150 ENGLISH MEN OF SCIENCE. [CHAP.
spent my whole, life in searching for them. While a schoolboy I taught myself botany, chemistry, &c under great difficulties. I had no teacher except a kind apothecary, whose knowledge was limited." (a)
(3) "From a youth, I always preferred the man of marked ability to the man of action alone. Thrown for so many years of my professional life among men chiefly of the latter class, and my sympathies being more drawn towards those in the decided minority, my tastes were, I conceive, not acquired but innate. In the early days of my professional career I gained the friendship of of the highest professional standing, whose acquired general knowledge and love of science and observation were far beyond those of the ordinary . . . . of his time. I was both his young friend and favourite assistant for three years. He imbued me with his respect for science, and formed my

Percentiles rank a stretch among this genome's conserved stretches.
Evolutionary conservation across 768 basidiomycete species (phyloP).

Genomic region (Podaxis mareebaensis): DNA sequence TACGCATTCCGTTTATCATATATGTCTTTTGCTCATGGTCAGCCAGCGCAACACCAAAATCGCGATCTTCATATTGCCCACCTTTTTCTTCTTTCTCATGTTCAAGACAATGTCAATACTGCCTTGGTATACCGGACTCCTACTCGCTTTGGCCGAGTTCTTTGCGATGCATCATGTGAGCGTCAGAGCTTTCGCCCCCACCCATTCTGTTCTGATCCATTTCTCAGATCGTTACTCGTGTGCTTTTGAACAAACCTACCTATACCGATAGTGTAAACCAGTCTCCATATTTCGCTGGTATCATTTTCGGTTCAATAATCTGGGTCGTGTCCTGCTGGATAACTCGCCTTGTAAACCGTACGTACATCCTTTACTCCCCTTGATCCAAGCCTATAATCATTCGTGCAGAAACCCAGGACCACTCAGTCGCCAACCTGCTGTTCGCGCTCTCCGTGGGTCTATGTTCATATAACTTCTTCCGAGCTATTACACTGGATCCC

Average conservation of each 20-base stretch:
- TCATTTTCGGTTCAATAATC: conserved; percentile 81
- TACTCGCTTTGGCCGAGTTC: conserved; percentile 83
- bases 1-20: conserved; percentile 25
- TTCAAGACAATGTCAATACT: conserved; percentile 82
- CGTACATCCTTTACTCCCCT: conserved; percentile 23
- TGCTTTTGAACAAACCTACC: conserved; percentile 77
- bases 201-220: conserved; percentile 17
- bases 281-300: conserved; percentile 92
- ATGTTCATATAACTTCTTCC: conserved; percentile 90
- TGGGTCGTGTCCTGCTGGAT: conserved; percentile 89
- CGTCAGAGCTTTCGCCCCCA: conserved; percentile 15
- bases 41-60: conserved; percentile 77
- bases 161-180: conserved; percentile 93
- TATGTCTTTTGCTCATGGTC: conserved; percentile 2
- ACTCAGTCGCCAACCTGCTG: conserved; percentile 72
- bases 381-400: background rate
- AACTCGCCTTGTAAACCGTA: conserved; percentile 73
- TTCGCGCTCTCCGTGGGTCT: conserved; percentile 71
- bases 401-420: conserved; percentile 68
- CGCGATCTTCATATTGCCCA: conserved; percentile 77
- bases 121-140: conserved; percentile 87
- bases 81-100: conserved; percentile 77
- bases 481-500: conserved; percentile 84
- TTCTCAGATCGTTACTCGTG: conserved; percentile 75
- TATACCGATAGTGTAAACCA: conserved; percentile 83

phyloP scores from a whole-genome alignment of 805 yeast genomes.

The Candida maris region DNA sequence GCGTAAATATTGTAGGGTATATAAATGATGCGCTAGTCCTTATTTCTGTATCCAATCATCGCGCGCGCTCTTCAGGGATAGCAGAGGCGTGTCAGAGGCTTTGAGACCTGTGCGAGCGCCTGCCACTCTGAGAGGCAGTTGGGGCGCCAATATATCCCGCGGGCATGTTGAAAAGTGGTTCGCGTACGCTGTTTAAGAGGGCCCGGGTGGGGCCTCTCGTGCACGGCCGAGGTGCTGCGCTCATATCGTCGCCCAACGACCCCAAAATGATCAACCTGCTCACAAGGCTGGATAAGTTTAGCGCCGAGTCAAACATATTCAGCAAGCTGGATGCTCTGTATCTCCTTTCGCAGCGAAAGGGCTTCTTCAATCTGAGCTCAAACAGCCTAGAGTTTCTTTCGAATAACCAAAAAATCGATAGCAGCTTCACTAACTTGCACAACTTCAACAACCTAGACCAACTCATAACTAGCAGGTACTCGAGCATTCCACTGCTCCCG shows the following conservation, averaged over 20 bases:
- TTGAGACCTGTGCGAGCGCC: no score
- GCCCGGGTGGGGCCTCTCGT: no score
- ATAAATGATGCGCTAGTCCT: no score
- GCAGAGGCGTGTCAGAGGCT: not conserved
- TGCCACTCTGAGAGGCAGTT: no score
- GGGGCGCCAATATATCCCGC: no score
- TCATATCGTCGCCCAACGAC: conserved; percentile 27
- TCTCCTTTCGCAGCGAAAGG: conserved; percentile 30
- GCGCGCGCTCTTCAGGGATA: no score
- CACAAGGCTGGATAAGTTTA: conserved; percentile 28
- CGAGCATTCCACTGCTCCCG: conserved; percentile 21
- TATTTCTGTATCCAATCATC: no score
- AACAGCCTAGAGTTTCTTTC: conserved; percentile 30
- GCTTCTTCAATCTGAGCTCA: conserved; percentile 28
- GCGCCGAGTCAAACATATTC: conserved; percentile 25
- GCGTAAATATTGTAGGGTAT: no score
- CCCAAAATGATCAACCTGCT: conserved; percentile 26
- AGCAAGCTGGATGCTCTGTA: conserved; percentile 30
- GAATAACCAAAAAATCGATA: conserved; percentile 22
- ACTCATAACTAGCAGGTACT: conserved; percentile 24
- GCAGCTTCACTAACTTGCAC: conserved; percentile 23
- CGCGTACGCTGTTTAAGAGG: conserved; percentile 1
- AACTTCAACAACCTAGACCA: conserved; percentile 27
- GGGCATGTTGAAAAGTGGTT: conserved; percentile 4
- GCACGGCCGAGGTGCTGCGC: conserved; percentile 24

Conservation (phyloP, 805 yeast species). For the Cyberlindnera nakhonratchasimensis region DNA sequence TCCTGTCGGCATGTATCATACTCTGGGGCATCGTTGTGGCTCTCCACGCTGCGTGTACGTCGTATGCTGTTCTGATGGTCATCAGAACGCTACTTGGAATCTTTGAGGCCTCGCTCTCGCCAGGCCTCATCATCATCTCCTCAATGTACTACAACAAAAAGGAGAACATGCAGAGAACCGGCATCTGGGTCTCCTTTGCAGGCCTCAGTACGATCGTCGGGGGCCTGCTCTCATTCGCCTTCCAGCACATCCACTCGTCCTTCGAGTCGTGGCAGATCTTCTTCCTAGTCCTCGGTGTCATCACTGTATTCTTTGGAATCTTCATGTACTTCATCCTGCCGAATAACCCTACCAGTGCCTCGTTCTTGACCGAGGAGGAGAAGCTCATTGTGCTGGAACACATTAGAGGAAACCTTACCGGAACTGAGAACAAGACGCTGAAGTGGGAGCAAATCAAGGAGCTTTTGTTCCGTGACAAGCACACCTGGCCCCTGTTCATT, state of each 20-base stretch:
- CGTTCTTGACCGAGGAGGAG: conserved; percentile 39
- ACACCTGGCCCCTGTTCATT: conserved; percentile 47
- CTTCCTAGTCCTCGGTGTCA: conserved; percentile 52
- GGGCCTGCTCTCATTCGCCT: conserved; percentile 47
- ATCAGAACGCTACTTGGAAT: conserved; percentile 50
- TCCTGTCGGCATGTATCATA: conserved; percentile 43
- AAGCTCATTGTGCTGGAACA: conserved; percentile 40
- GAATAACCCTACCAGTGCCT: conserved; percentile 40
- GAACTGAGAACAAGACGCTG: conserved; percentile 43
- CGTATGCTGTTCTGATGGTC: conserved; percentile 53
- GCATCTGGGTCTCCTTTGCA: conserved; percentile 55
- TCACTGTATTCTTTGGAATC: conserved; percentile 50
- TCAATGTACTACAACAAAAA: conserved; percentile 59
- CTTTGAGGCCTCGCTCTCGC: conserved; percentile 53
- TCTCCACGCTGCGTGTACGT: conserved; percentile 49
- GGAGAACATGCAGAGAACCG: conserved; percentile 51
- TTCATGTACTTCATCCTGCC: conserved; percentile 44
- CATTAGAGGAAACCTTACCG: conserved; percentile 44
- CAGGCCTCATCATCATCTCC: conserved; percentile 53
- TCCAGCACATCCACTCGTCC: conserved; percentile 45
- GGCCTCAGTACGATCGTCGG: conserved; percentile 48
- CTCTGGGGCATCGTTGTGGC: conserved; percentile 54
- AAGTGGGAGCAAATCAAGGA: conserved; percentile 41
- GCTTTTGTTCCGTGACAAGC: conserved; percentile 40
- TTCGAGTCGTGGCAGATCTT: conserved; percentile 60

character for earnestness and accuracy To some extent, my tastes were determined by events after manhood ; because in . . . extend-